How to quiet your brain

Does this look familiar to you?

You wake up. You stumble to the batroom, brush your teeth, get dressed, gulp down some coffee, head to work, answer emails, answer phone calls, answer questions, sit down in meetings while thinking about the shopping list for the evening, drive home, clean up, cook, eat, wash, go to bed. And worry about the next day. And the next after that.

Am I the only one who can’t quiet down the chatter in my brain?

I tell myself too often “I should stop and focus. I should meditate more often. I should just stand in the sun and drink my coffee outside each morning.”

And yes, I started to do that.

Do you know how long it takes me to stand in the sun and drink my coffee in the morning?

Between 30 seconds and one minute.

And if I try to meditate, what goes on is similar to this:

So, how do you stop the chatter in your brain?

I think this is a generation disease.

We get so worked up, so used to doing something, all the time, that we can’t stop anymore.
Slowing down is considered a disgrace.

Anyway, since I’m on the working side of the barricade now, and can’t claim to have found any ground-breaking tips & tricks, here are some things I’m experimenting with:

1. Monotone sounds

I’ve been having trouble sleeping for a few months now (I know, that’s too soft to be called insomnia).
And recently I’ve been starting to use this app, which can also be set to play while at work…or pretty much anywhere.  I suppose I Phone users can also find something similar.

The principle is – white noise, ocean waves, regular drum rhythm – focusing on a regular and monotone sound can help the brain relax.

2. Visualisation.

Did you ever try to say to yourself “I’m not going to think about anything now. Not think, not think….I wonder if I’m thinking that I shouldn’t be thinking, does this count as thinking?”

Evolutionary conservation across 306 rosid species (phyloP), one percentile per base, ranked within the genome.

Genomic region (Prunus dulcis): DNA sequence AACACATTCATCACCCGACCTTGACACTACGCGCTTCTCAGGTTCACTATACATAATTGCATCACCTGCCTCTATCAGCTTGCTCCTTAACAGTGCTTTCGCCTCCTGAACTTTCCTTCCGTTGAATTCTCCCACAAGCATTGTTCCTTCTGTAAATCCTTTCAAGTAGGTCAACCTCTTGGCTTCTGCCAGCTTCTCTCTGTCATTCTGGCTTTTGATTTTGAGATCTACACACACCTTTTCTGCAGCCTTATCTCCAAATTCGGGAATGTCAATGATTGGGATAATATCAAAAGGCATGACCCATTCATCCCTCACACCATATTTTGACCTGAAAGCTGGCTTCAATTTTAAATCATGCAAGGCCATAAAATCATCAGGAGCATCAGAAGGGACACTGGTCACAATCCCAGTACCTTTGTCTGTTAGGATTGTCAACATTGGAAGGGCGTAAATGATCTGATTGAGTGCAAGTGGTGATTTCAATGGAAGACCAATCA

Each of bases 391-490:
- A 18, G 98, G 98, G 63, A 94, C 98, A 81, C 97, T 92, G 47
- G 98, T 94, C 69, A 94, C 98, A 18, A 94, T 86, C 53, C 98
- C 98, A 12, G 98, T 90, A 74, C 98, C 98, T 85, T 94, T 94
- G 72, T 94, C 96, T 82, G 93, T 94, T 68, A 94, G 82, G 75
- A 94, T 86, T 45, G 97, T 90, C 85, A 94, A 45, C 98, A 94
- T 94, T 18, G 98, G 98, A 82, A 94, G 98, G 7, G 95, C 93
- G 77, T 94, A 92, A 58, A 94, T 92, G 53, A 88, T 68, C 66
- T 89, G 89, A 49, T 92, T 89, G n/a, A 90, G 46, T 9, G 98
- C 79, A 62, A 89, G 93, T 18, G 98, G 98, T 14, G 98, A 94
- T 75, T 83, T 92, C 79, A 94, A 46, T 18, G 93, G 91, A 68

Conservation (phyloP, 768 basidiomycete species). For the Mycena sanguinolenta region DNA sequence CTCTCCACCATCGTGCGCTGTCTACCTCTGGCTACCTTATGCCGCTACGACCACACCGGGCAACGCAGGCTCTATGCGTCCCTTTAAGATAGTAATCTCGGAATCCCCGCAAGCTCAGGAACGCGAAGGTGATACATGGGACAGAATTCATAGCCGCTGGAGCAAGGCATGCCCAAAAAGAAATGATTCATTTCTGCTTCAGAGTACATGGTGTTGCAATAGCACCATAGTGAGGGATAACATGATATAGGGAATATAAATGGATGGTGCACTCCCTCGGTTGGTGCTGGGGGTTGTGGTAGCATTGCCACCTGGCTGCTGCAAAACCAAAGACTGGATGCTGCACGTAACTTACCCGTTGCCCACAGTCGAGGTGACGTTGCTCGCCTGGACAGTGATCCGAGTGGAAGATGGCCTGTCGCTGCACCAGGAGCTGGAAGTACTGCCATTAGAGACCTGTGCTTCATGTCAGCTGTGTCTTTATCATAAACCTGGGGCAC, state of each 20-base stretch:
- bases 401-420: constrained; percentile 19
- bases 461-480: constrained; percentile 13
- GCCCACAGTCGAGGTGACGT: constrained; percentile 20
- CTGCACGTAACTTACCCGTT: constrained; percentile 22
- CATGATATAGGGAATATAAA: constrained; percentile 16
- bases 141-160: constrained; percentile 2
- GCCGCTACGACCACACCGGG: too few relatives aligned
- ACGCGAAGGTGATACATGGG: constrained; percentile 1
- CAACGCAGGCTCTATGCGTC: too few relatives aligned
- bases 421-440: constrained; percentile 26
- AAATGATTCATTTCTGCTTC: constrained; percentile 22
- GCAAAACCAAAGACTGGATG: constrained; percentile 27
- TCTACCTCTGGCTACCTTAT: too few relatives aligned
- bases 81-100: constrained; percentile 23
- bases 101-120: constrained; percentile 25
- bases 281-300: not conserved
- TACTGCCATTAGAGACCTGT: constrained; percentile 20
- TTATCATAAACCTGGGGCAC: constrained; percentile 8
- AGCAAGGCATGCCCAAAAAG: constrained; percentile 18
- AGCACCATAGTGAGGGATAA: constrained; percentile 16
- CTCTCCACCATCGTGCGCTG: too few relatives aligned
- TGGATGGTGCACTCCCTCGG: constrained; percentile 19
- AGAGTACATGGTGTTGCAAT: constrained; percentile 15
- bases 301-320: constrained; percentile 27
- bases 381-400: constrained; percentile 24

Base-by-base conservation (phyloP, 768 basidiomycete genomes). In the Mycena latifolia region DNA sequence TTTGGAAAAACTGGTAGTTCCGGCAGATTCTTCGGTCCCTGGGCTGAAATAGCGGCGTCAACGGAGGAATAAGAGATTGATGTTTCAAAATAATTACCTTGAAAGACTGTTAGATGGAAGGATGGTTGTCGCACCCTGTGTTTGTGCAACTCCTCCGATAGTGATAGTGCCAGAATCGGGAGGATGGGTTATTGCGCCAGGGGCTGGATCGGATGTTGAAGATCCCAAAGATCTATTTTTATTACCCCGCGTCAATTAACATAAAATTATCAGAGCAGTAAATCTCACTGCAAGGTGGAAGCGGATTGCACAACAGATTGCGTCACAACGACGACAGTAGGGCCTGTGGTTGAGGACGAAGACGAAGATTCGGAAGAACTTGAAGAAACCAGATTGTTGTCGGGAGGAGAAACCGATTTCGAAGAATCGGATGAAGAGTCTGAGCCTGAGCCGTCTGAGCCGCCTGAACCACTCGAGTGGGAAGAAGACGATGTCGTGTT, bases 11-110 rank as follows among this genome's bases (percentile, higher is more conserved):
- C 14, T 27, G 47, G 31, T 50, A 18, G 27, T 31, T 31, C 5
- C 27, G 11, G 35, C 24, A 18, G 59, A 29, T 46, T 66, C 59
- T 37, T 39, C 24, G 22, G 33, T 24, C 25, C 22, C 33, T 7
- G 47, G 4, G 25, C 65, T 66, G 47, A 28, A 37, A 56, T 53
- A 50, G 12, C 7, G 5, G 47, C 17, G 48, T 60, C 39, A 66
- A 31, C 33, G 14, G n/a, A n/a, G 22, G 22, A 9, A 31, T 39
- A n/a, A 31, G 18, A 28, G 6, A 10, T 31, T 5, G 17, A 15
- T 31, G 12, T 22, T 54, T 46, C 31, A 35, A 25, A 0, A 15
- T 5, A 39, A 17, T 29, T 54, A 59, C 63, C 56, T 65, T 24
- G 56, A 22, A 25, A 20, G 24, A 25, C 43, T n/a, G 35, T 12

And then your thought process ends up like a ball of messy strings.

The trick is to focus the mind on one thing, not to let it wander. I use visualisation of a drop of water. Or focusing on my breath. Or a white dot on a black canvas.

3. Stillness.

There’s a Yoga exercise that’s recommended to be used just before you go to bed.

Sadly, you can’t really use it in your office if you want to relax.

You’re supposed to be lying on the floor, face up, palms upward, and then focus your attention to one part of your body at the time. After you acknowledge your feet, you relax them, and move to the lower part of your legs. And so on.

4. Light and Dark.

I find that gradually decreasing the light as I prepare for bed helps me unwind. Also, if I’m at work and I lower the light a bit, I give my brain the signal to slow down, and ironically enough, work better. I work very well on rainy days and ever since highschool preferred to have a dark room with only a single light, to study. Probably that’s why, darker rooms start my “cozy but focused” mindset.

I wouldn’t recommend dimming the light if you’re tired, however…it might only make you feel more sleepy.

5. Letting go

This is something I didn’t get the hang of, yet. I think most of us people with brain chatter issues tend to have a tendency to over worry.

Hence, we are unable to just let things go and accept the flow.

Even when I can’t sleep, and feel the first signs of dream state approaching, I think to myself “Oh! I’m finally falling asleep!” and ironically enough, this gets me active again, and sleep goes away. Isn’t it annoying?

I know, it’s so easy to say “Just let it go. Stop wanting to control it. Whatever will be, will be.”

Perhaps someone out there could open my head, put this button in there, and help me turn it off.

Until then, I leave you with the following useful links of wiser people:

http://blogs.hbr.org/cs/2011/04/resilience_for_the_rest_of_us.html

http://www.instigatorblog.com/how-to-turn-off-your-brain/2006/10/23/

http://www.anxietyrecovery.com/tips.htm

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Comments

comments

2 Comments
  • Levi Manali
    May 19, 2012

    To help you out, imagination plays a big role, once you break that big theory of what’s real & what’s not your focus moves to different things you never thought could happen cuz you tell your self, should I stress over a bill or focus on flying? Which one catches your focus?

  • Maria
    May 20, 2012

    Well, most people stress over a bill. Why is that so easy? Probably because we tend to see only what’s right in front of our eyes and don’t always take the time to look in the distance.

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